How to build a social media strategy
Lots of us use social media in our personal lives whether we choose Facebook, Twitter, Instagram or even some of the new players. However, it’s a very different game when you use these platforms for professional purposes. You need a social media strategy before you set up a profile. The place to start is to find out where your audience are, then watch them to find out what types of updates they are engaging with. This is the most surefire way to get the results you’re after.
Whilst that sounds simple, it can take time. So, here’s our advice on how to put together the perfect social media strategy.
Who are you speaking to?
Most companies and organisations will have a number of target audiences of different ages, genders and backgrounds. This is why audience segmentation is so important. This helps to focus who you are speaking to so your activity can be tailored accordingly. A social media strategy is not a one-size-fits-all policy. For example, Facebook is traditionally used by an older audience and 30% of global Instagram users are between 25 and 34 years old. So, work out who you are speaking to, find where they congregate and draw up your content with them in mind.
How are you speaking to them?
Depending on your target audience, it may be best to use a different tone and style on different platforms. This is more time consuming as you cannot just copy and paste content. But, the results make it worth it. Also, consider what to include in those specific posts. For example, research shows that hashtags don’t work that well on Facebook, Instagram demands a strong visual and LinkedIn is usually more formal. Video is universally huge but comes with different requirements for each platform. This can be understandably overwhelming. So, once you know what your audience wants, look at the resources and the time you have at your disposal in order to do it well.
What do you want them to do?
Success may look different depending on what platform it’s on and who is the target audience. For example, Facebook could be about driving traffic to your website yet YouTube is more about brand awareness through views. The journey through to conversion is also going to be different depending on who you are talking to. It has to go through a lot of touchpoints should be recognised as an achievement.
Times are changing
Social media does not stand still – changes are being brought in all of the time. The most notorious of these are Facebook and Instagram ever-changing algorithms. They both move their goalposts on how to get organic content in front of your audiences on a regular basis. Be agile to these changes in your social media strategy to find ways to make these tweaks work to your advantage.
For example, Facebook changed its algorithm after the Cambridge Analytica scandal to prioritise ‘conversations and meaningful interactions’ with people over brands. This makes the job of a Facebook marketer even trickier. So, a social media strategy needs to have a degree of flexibility to allow for these changes and to reassess any social media KPIs.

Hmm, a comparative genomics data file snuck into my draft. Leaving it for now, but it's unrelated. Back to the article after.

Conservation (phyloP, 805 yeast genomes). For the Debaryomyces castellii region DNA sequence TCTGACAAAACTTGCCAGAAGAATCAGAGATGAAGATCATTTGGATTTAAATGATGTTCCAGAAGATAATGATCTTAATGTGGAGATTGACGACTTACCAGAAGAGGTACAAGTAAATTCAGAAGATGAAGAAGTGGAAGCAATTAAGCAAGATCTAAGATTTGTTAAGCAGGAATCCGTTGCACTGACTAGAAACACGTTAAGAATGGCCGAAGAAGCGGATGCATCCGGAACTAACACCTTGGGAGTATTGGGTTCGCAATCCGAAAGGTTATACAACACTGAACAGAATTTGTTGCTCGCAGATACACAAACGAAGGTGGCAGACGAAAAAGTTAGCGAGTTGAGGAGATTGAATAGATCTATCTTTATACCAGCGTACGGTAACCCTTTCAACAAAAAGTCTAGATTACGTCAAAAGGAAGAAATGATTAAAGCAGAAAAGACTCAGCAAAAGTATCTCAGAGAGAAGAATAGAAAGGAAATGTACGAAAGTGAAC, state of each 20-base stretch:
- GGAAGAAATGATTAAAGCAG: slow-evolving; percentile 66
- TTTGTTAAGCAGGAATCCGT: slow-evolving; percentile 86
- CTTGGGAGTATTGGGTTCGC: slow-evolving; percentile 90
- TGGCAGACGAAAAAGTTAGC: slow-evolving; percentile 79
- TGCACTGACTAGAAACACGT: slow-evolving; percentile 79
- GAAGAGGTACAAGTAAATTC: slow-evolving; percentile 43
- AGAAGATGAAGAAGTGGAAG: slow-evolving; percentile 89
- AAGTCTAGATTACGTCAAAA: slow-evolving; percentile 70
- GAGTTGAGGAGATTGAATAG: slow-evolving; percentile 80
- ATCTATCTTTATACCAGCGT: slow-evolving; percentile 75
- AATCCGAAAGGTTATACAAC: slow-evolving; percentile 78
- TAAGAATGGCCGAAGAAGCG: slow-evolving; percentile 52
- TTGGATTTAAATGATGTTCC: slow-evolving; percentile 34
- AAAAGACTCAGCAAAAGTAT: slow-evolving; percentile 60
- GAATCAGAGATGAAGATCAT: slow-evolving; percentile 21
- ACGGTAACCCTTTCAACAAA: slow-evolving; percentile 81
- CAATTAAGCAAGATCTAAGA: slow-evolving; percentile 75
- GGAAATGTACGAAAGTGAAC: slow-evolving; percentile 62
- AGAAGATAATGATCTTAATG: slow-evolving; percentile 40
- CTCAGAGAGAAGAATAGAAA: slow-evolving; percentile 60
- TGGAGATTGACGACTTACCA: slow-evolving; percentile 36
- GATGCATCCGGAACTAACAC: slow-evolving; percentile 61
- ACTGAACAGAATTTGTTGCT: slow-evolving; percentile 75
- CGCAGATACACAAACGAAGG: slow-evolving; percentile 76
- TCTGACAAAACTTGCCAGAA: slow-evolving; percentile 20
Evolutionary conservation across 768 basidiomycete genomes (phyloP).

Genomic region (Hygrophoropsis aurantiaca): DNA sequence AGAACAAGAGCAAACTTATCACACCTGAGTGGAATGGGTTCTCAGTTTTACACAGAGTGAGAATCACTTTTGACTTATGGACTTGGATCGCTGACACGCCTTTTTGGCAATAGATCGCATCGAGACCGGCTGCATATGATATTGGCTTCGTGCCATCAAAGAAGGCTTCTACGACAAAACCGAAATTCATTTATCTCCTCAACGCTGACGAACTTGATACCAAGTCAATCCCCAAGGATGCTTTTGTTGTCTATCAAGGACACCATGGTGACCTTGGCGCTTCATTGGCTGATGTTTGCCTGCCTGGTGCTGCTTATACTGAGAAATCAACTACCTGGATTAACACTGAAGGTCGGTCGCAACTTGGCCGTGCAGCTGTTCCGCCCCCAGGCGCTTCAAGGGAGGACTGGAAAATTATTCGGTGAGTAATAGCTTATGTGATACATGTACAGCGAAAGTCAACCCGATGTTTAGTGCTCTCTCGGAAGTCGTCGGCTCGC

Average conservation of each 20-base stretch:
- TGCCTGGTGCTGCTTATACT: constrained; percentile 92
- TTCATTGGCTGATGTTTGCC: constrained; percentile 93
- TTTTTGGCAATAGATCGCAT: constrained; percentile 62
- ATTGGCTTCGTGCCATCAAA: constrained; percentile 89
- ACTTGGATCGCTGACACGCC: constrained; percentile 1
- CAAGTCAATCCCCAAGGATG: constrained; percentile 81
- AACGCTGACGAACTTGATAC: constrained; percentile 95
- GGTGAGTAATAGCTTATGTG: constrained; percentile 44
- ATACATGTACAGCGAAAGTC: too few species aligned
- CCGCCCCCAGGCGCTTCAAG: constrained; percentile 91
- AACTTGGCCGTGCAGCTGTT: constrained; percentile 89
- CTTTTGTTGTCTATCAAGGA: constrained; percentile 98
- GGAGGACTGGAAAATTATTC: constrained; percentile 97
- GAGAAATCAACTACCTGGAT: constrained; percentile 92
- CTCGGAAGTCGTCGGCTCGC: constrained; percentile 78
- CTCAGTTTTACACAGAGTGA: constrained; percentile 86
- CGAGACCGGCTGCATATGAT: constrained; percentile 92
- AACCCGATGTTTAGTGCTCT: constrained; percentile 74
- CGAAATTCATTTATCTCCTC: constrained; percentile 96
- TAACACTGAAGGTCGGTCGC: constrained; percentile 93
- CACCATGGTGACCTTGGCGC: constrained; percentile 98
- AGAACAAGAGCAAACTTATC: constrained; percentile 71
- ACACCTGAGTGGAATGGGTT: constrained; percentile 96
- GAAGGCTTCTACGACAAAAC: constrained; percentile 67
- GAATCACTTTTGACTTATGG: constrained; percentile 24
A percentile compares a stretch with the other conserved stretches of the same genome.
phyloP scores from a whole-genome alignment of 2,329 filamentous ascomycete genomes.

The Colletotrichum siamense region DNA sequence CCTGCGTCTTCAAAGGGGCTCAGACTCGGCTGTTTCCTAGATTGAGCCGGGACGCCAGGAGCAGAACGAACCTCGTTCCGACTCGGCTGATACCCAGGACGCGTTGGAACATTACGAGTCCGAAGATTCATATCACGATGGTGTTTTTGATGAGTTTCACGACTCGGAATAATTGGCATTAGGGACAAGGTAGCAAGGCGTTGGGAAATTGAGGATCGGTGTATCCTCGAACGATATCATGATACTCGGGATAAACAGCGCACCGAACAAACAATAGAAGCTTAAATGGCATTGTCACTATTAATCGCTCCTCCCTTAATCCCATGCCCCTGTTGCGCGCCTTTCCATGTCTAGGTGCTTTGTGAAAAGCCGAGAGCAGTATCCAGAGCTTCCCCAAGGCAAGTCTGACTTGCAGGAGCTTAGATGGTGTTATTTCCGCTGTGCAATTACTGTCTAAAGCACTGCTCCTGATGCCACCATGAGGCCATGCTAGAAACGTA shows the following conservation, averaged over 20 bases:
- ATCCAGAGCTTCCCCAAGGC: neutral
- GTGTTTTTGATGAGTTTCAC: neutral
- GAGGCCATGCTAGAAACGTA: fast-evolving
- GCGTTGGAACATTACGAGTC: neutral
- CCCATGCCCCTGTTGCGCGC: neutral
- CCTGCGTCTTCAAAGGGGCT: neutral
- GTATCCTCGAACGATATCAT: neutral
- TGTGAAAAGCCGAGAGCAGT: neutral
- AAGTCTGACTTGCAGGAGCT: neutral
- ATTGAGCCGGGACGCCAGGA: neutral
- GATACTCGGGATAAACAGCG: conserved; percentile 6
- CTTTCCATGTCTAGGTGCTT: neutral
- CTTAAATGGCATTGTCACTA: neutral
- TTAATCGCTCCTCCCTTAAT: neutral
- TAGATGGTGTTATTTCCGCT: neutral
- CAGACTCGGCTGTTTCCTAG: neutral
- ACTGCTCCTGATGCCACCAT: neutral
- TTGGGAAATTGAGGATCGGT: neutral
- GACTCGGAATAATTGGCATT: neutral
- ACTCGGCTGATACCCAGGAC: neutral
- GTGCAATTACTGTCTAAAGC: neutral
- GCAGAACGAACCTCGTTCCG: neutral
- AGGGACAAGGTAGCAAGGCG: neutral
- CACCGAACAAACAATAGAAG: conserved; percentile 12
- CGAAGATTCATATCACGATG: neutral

Everything has its price
If you have the budget for it, you may want to include some paid-for activity in your social media strategy. The paid-for options across the major platforms can help you to pinpoint the people you want to get in front of to hit specific objectives. This could be particularly helpful if your business is reaching out to a niche or specialist audience. However, remain realistic about results. Google Ads are for people who are looking to buy, social ads are about catching browsers in the right mood to make that purchase or boosting brand awareness. It is also a good way to overcome those pesky Facebook algorithm challenges – branded pages only reach 2% of their fans through organic activity. So, we recommend using a mixture of organic and paid advertising to make the platform work for you.
Keep your social media strategy simple
Your strategy doesn’t have to be complicated. We recommend using cloud technology and having an easily accessible plan that includes:
- Events and PR schedule
- A calendar of national dates which are relevant to your business
- Blogging schedule
- Access to your sales cycle
- A folder of pre-approved images and content to use that is unique to your company
- Brand guidelines, expectations, goals, reporting measurements and an up-to-date social media policy
So, it’s clear to see why a social media strategy is an essential part of your marketing toolkit. It should sit well alongside your digital and offline activity to ensure branding, messaging and overall look and feel are aligned. This will ensure a positive experience for your existing and potential customers.
Putting the social back into social media
The Typeface Group know how to keep it simple yet effective when it comes to a social media strategy which produces results.
IT'S TIME: CHRISTMAS MARKETING CHECKLIST!marketingWith everything that has happened in the world this year, perhaps one element of hope some are holding onto is the festive period. However, as any marketer can tell you, it’s not that simple. From about Black...
Bring wrapped in Red tape doesn’t mean you have to be boring with your marketing. Click to read three examples of industries that have a lot of compliance who are nailing creativity.
In previous weeks we have looked at ways to scale up and adapt quickly, and how businesses are becoming more value-driven in its messaging. This week we are going to take a look at the beautiful world of collaboration and communities.